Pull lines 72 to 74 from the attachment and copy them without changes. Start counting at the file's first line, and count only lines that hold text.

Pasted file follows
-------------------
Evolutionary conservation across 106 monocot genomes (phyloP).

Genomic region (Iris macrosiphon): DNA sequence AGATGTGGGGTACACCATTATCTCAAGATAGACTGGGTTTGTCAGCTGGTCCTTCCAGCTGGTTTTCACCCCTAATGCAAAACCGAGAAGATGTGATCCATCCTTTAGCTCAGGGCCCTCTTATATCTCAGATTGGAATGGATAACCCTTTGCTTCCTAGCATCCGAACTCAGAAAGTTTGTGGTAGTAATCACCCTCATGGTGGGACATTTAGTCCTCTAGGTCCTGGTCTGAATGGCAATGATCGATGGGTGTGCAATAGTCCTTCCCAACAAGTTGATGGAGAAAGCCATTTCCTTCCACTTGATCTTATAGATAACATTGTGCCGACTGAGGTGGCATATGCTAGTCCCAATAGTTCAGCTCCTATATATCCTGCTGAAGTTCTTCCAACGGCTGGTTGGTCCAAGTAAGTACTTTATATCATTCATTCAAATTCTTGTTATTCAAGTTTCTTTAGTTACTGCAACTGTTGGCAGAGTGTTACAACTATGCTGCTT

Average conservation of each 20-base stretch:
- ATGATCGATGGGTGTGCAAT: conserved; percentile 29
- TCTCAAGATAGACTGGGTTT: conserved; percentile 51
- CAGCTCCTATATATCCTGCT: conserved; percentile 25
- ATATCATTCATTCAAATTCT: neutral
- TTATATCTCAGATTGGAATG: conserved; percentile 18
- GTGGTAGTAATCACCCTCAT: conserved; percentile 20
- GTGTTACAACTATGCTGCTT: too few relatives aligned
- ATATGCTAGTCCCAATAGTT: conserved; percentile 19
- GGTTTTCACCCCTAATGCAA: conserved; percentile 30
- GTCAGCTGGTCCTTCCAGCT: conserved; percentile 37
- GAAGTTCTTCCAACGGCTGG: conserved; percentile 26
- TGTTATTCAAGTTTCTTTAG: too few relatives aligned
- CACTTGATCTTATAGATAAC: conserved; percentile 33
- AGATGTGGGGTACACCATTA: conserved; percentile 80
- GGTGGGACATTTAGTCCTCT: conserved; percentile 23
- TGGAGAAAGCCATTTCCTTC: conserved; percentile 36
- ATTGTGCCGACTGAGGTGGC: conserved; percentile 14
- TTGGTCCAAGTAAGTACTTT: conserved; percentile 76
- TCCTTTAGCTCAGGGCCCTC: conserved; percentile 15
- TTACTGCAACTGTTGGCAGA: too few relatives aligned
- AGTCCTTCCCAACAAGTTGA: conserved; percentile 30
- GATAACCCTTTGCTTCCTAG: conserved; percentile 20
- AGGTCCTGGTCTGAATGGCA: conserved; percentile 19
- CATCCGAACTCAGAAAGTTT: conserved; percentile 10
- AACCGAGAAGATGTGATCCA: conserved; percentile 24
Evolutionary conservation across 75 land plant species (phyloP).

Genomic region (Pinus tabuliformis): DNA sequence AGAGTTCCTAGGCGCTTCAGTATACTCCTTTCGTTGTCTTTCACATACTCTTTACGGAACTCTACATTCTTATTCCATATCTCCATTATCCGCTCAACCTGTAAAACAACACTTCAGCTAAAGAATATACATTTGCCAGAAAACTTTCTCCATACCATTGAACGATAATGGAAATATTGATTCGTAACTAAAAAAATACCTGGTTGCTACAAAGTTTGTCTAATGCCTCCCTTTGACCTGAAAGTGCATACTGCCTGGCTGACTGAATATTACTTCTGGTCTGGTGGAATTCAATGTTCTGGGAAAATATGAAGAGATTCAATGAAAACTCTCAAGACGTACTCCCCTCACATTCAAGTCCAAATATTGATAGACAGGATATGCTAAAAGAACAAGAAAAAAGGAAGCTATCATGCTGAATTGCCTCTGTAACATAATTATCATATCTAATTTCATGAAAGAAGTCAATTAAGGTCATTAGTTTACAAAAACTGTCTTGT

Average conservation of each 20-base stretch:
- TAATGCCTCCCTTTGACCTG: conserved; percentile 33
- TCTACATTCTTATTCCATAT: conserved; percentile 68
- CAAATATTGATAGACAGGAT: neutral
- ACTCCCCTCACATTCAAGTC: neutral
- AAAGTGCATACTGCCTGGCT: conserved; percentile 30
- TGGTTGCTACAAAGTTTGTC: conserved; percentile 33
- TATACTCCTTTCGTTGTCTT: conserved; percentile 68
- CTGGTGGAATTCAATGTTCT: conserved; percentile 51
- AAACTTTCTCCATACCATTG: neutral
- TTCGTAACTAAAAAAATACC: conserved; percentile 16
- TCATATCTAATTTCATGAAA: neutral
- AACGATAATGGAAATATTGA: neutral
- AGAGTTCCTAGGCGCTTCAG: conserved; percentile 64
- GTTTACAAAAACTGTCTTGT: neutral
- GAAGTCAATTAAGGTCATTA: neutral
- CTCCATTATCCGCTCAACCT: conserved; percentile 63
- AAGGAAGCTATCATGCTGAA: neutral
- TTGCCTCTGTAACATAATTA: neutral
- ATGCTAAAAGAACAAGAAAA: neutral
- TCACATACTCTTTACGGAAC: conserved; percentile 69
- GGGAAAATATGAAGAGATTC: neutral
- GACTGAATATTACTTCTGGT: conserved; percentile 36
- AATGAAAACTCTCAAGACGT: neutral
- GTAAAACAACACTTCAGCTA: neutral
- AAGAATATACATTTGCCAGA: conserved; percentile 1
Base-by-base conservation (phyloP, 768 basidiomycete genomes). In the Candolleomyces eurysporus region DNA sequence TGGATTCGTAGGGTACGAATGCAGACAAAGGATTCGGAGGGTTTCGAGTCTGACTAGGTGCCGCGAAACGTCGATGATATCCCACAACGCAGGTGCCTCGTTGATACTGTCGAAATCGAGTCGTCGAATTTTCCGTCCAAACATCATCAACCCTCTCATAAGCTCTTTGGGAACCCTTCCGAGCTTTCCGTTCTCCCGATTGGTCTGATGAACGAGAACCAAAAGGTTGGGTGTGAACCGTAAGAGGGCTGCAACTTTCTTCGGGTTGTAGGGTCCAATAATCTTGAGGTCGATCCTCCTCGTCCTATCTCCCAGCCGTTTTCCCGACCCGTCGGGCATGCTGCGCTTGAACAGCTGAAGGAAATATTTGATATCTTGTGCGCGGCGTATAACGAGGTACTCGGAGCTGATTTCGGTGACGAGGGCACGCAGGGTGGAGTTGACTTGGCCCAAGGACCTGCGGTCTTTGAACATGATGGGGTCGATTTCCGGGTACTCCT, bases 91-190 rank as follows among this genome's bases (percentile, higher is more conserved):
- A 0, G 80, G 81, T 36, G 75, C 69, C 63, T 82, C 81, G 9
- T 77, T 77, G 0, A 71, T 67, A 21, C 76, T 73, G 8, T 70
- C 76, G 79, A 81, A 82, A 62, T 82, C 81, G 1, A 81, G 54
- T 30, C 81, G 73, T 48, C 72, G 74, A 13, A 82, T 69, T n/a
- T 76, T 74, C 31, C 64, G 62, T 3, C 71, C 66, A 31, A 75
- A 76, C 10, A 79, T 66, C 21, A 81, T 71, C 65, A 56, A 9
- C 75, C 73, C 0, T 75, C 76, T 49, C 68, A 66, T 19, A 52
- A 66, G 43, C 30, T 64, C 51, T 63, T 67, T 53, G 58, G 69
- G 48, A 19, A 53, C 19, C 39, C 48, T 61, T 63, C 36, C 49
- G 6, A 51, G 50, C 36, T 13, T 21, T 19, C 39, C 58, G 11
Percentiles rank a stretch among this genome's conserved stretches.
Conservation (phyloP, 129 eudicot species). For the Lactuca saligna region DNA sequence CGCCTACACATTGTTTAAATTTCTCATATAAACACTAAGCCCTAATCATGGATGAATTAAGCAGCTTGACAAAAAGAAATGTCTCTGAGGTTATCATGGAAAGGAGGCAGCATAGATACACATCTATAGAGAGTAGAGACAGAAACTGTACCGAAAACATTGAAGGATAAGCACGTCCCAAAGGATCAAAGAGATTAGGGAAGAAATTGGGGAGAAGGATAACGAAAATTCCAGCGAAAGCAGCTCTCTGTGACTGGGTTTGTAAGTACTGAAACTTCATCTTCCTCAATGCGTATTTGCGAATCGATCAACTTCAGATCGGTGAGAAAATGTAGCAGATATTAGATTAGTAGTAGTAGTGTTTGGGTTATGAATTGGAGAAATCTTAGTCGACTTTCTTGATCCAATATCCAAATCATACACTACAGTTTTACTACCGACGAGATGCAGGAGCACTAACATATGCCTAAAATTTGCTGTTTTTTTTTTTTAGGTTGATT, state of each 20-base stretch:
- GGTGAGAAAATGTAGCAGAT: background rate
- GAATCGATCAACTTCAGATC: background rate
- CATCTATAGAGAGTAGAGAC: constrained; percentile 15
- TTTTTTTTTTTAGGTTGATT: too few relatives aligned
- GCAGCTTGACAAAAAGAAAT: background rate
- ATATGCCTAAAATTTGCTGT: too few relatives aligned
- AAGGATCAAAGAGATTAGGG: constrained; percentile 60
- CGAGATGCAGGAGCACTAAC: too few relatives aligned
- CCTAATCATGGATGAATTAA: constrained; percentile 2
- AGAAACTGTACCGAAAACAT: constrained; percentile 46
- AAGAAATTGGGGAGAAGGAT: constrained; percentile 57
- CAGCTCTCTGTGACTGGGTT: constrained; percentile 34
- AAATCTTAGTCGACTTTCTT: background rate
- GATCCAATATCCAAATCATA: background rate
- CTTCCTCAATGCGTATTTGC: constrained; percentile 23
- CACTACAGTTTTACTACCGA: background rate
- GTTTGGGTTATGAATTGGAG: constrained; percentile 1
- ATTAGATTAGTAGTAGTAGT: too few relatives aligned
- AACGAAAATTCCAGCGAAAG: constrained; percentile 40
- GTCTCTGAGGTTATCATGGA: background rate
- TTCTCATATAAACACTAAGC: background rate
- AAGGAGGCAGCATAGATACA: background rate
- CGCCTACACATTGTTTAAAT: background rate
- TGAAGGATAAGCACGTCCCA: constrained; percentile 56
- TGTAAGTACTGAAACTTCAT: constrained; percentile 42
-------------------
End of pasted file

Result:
- CATCTATAGAGAGTAGAGAC: constrained; percentile 15
- TTTTTTTTTTTAGGTTGATT: too few relatives aligned
- GCAGCTTGACAAAAAGAAAT: background rate